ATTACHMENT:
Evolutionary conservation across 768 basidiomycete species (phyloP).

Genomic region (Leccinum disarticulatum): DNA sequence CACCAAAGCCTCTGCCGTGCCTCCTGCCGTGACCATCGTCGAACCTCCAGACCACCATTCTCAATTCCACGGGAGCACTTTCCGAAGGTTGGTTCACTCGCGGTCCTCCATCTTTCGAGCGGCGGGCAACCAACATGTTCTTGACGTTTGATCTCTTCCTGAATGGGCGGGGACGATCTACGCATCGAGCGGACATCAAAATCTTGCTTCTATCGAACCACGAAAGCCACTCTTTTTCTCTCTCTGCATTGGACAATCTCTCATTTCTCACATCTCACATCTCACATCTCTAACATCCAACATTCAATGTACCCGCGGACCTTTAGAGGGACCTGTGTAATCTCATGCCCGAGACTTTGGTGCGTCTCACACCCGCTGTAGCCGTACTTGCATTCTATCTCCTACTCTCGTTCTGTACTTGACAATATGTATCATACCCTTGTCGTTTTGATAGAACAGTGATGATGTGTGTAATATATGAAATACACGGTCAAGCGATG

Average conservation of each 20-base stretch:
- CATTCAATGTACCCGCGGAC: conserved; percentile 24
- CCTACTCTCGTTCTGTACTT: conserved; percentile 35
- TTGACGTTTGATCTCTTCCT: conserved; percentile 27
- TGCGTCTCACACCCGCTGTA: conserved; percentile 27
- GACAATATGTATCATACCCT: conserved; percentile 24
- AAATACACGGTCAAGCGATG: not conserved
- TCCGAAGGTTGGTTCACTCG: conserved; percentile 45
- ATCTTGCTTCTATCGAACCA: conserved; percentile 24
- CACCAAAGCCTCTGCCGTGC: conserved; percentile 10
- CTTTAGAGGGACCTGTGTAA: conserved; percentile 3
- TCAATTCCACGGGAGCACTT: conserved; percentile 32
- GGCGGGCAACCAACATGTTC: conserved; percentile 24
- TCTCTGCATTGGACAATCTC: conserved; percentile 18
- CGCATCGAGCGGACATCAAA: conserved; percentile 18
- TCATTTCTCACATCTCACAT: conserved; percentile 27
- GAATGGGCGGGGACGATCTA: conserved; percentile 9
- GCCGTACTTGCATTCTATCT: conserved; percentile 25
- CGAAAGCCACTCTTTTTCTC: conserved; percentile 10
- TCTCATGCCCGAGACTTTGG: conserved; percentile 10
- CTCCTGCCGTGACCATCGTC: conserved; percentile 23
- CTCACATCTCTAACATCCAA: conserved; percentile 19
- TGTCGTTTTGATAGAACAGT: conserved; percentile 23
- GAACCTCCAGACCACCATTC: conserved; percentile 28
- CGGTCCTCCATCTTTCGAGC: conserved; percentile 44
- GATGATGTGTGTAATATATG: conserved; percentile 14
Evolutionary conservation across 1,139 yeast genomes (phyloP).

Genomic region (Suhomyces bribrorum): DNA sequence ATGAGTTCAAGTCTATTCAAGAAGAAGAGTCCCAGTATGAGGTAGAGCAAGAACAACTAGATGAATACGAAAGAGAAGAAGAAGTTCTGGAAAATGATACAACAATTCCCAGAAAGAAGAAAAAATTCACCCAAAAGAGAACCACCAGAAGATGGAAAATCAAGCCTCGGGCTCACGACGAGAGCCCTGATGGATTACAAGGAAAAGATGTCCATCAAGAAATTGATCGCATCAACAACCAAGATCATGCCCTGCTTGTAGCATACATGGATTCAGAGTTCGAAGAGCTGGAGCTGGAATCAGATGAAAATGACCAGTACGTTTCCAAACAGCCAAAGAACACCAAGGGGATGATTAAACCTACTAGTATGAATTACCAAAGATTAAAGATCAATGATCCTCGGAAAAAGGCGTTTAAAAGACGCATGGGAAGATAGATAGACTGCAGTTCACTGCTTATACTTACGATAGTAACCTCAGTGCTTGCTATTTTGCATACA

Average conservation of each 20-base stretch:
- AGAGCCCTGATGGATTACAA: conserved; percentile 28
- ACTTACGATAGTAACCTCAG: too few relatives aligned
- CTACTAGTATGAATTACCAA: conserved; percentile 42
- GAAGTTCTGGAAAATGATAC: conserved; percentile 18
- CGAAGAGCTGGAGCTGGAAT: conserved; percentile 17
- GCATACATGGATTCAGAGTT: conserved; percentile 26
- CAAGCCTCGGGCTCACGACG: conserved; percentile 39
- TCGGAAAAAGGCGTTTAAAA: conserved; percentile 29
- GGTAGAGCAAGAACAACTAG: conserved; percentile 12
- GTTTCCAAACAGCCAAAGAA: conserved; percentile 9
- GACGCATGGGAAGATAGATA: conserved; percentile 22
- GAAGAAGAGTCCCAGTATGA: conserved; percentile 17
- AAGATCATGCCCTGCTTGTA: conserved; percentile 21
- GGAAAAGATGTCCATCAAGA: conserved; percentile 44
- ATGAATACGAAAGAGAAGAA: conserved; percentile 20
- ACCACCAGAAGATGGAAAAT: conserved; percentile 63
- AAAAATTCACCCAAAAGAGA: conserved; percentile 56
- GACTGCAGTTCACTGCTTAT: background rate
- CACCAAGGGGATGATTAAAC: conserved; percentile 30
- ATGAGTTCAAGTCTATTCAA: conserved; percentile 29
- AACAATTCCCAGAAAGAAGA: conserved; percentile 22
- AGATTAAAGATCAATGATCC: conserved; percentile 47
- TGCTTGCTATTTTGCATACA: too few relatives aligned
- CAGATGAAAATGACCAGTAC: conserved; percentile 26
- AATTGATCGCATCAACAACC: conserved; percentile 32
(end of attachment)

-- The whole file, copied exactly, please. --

Evolutionary conservation across 768 basidiomycete species (phyloP).

Genomic region (Leccinum disarticulatum): DNA sequence CACCAAAGCCTCTGCCGTGCCTCCTGCCGTGACCATCGTCGAACCTCCAGACCACCATTCTCAATTCCACGGGAGCACTTTCCGAAGGTTGGTTCACTCGCGGTCCTCCATCTTTCGAGCGGCGGGCAACCAACATGTTCTTGACGTTTGATCTCTTCCTGAATGGGCGGGGACGATCTACGCATCGAGCGGACATCAAAATCTTGCTTCTATCGAACCACGAAAGCCACTCTTTTTCTCTCTCTGCATTGGACAATCTCTCATTTCTCACATCTCACATCTCACATCTCTAACATCCAACATTCAATGTACCCGCGGACCTTTAGAGGGACCTGTGTAATCTCATGCCCGAGACTTTGGTGCGTCTCACACCCGCTGTAGCCGTACTTGCATTCTATCTCCTACTCTCGTTCTGTACTTGACAATATGTATCATACCCTTGTCGTTTTGATAGAACAGTGATGATGTGTGTAATATATGAAATACACGGTCAAGCGATG

Average conservation of each 20-base stretch:
- CATTCAATGTACCCGCGGAC: conserved; percentile 24
- CCTACTCTCGTTCTGTACTT: conserved; percentile 35
- TTGACGTTTGATCTCTTCCT: conserved; percentile 27
- TGCGTCTCACACCCGCTGTA: conserved; percentile 27
- GACAATATGTATCATACCCT: conserved; percentile 24
- AAATACACGGTCAAGCGATG: not conserved
- TCCGAAGGTTGGTTCACTCG: conserved; percentile 45
- ATCTTGCTTCTATCGAACCA: conserved; percentile 24
- CACCAAAGCCTCTGCCGTGC: conserved; percentile 10
- CTTTAGAGGGACCTGTGTAA: conserved; percentile 3
- TCAATTCCACGGGAGCACTT: conserved; percentile 32
- GGCGGGCAACCAACATGTTC: conserved; percentile 24
- TCTCTGCATTGGACAATCTC: conserved; percentile 18
- CGCATCGAGCGGACATCAAA: conserved; percentile 18
- TCATTTCTCACATCTCACAT: conserved; percentile 27
- GAATGGGCGGGGACGATCTA: conserved; percentile 9
- GCCGTACTTGCATTCTATCT: conserved; percentile 25
- CGAAAGCCACTCTTTTTCTC: conserved; percentile 10
- TCTCATGCCCGAGACTTTGG: conserved; percentile 10
- CTCCTGCCGTGACCATCGTC: conserved; percentile 23
- CTCACATCTCTAACATCCAA: conserved; percentile 19
- TGTCGTTTTGATAGAACAGT: conserved; percentile 23
- GAACCTCCAGACCACCATTC: conserved; percentile 28
- CGGTCCTCCATCTTTCGAGC: conserved; percentile 44
- GATGATGTGTGTAATATATG: conserved; percentile 14
Evolutionary conservation across 1,139 yeast genomes (phyloP).

Genomic region (Suhomyces bribrorum): DNA sequence ATGAGTTCAAGTCTATTCAAGAAGAAGAGTCCCAGTATGAGGTAGAGCAAGAACAACTAGATGAATACGAAAGAGAAGAAGAAGTTCTGGAAAATGATACAACAATTCCCAGAAAGAAGAAAAAATTCACCCAAAAGAGAACCACCAGAAGATGGAAAATCAAGCCTCGGGCTCACGACGAGAGCCCTGATGGATTACAAGGAAAAGATGTCCATCAAGAAATTGATCGCATCAACAACCAAGATCATGCCCTGCTTGTAGCATACATGGATTCAGAGTTCGAAGAGCTGGAGCTGGAATCAGATGAAAATGACCAGTACGTTTCCAAACAGCCAAAGAACACCAAGGGGATGATTAAACCTACTAGTATGAATTACCAAAGATTAAAGATCAATGATCCTCGGAAAAAGGCGTTTAAAAGACGCATGGGAAGATAGATAGACTGCAGTTCACTGCTTATACTTACGATAGTAACCTCAGTGCTTGCTATTTTGCATACA

Average conservation of each 20-base stretch:
- AGAGCCCTGATGGATTACAA: conserved; percentile 28
- ACTTACGATAGTAACCTCAG: too few relatives aligned
- CTACTAGTATGAATTACCAA: conserved; percentile 42
- GAAGTTCTGGAAAATGATAC: conserved; percentile 18
- CGAAGAGCTGGAGCTGGAAT: conserved; percentile 17
- GCATACATGGATTCAGAGTT: conserved; percentile 26
- CAAGCCTCGGGCTCACGACG: conserved; percentile 39
- TCGGAAAAAGGCGTTTAAAA: conserved; percentile 29
- GGTAGAGCAAGAACAACTAG: conserved; percentile 12
- GTTTCCAAACAGCCAAAGAA: conserved; percentile 9
- GACGCATGGGAAGATAGATA: conserved; percentile 22
- GAAGAAGAGTCCCAGTATGA: conserved; percentile 17
- AAGATCATGCCCTGCTTGTA: conserved; percentile 21
- GGAAAAGATGTCCATCAAGA: conserved; percentile 44
- ATGAATACGAAAGAGAAGAA: conserved; percentile 20
- ACCACCAGAAGATGGAAAAT: conserved; percentile 63
- AAAAATTCACCCAAAAGAGA: conserved; percentile 56
- GACTGCAGTTCACTGCTTAT: background rate
- CACCAAGGGGATGATTAAAC: conserved; percentile 30
- ATGAGTTCAAGTCTATTCAA: conserved; percentile 29
- AACAATTCCCAGAAAGAAGA: conserved; percentile 22
- AGATTAAAGATCAATGATCC: conserved; percentile 47
- TGCTTGCTATTTTGCATACA: too few relatives aligned
- CAGATGAAAATGACCAGTAC: conserved; percentile 26
- AATTGATCGCATCAACAACC: conserved; percentile 32